The ICP-MS Facility regularly evaluates all analytical activities by measuring reference materials, and is involved in inter-laboratory and inter-analytical method comparisons for trace element measurements. Recent studies have explored the development of "in-house" reference samples to evaluate the accuracy and precision of sample preparation and calibration procedures when investigating complex biological materials, such as, human nails, tear drops, foodstuffs, mineral supplements and tea and/or yerba mate.

Some of Prof. Ward’s research publications in this area are:

(i) WARD, N.I., ENTWISTLE, A., ZETTEL, V.H., 2003. Human nails for assessing trace elements. The Nutrition Practitioner, 4(2), 41-2.
(ii) WARD, N.I. 2004 Trace Element Composition and Bioavailability of Human Breast Milk and Infant Formula. The Nutrition Practitioner, 5(1), 11-3.
(iii) DURRANT, S.F., WARD, N.I., 2005. Recent biological and environmental applications of laser ablation inductively coupled plasma mass spectrometry (LA-ICP-MS). J. Anal. At. Spectrom., 20, 821-829.
(iv) WATTS, M.J., O’REILLY, J., MARCILLA, A.L., SHAW, R.A., WARD, N.I., 2010. Field based speciation of arsenic in UK and Argentinean water samples. Environ. Geochem. Health. 32(6), 479-90.
(v) WATTS, M.J., O’REILLY, J., MARCILLA, A., COLEMAN, A., ANDER, E.L., WARD, N.I., 2010. A snapshot of environmental iodine and selenium in La Pampa and San Juan provinces of Argentina. J. Geochem. Exploration 107, 87-93.

Chemical Contamination of Motorway Environments

Prof. Ward and numerous UG and PG students of the ICP-MS facility have been undertaking extensive studies on evaluating the multi-element and chemical speciation forms of surface waters, sediments, soils, and animal tissues and fluids in order to assess the degree of contamination of motorway environments, especially the London Orbital M25 and the Newbury Bypass (A34)  in the UK; Thessaloniki (Greece); Nicosia-Larnaca - Ayia Napa (Cyprus); Sao Paulo (Brazil); Buenos Aires and General Roca/Neuquen (Argentina). In the last 10 years he has developed analytical methods for the detection of platinum in roadside dust samples, and then used these methods to quantify the levels of platinum and other metals in dust samples taken from alongside the M25 motorway.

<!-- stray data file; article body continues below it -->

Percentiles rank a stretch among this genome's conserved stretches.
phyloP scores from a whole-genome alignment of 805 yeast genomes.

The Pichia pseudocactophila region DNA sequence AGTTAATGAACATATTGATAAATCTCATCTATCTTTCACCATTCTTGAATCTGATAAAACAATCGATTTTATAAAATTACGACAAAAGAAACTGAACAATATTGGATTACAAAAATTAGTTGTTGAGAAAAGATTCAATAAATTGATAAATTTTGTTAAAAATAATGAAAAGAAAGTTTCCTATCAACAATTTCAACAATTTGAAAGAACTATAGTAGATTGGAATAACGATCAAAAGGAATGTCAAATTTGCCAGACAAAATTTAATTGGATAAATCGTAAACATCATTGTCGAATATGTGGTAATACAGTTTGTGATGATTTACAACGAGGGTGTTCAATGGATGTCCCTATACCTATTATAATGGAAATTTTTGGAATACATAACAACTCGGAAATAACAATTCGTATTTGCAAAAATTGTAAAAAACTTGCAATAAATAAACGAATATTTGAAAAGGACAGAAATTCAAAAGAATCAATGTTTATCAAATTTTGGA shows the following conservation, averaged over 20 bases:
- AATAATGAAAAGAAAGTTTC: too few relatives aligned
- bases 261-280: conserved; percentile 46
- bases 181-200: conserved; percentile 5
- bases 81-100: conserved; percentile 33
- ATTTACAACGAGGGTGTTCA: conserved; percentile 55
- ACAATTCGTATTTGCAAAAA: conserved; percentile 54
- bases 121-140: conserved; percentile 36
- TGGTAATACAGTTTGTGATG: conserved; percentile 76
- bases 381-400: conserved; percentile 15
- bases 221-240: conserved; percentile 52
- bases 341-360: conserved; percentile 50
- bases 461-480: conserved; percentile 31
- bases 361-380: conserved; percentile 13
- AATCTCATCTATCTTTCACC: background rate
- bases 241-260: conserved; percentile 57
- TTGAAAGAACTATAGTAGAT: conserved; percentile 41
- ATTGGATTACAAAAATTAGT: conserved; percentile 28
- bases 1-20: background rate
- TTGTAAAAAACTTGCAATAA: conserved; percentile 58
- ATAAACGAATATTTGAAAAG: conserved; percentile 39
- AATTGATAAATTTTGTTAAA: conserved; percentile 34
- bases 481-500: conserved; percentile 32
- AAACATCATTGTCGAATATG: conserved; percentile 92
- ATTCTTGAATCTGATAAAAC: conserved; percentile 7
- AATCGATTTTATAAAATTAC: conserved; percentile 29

Using sequential extraction methods and HPLC-ICP-MS Prof. Ward has been measuring the changes in metal species in motorway run-off as it is transported through natural watercourses. This has focused on evaluating the mobilisation of heavy metals, anions and cations from salt application and polycyclic aromatic hydrocarbons (PAHs) in storm water drainage pond sediments. Prof. Ward has also investigated the use of solid phase materials (zeolites, iron oxide/hydroxide and carbon-based) for the in-situ remediation of run-off waters before discharge into detention ponds or agricultural land.

Some of Prof. Ward’s research publications in this area are:

(i) HARES, R.J., WARD, N.I., 1999. Comparison of the Heavy Metal Content of Motorway Stormwater Following Discharge into Wet Biofiltration and Dry Detention Ponds Along the London Orbital (M25) Motorway. The Science of the Total Environment, 235, 169-178.
(ii) STEAD-DEXTER, K., WARD, N.I., 2004. Mobility of heavy metals within freshwater sediments affected by motorway stormwater. Sci. Tot. Environ. 334, 271-277.
(iii) WARD, N.I., DUDDING, L.M., 2004. Platinum in motorway (M25 London Orbital) dust samples. Sci. Tot. Environ. 334, 457-463.
(iv) PITCHER, S. K., SLADE R.C.T., WARD, N.I., 2004. Heavy metal removal from motorway stormwater using ion exchange materials. Sci. Tot. Environ. 334,161-166.
(v) HARES, R.J., WARD, N.I., 2004. Sediment accumulation in newly constructed vegetative treatment facilities along a new major road. Sci. Tot. Environ. 334, 473-479.
(vi) KAMALAKKANNAN, R., ZETTEL, V., GOUBATCHEV, A., STEAD-DEXTER, K., WARD, N.I., 2004. Chemical (polycyclic aromatic hydrocarbons and heavy metals) levels in contaminated stormwater and sediments from a motorway dry detention pond drainage system. J. Environ. Monitor. 6(3), 175-181.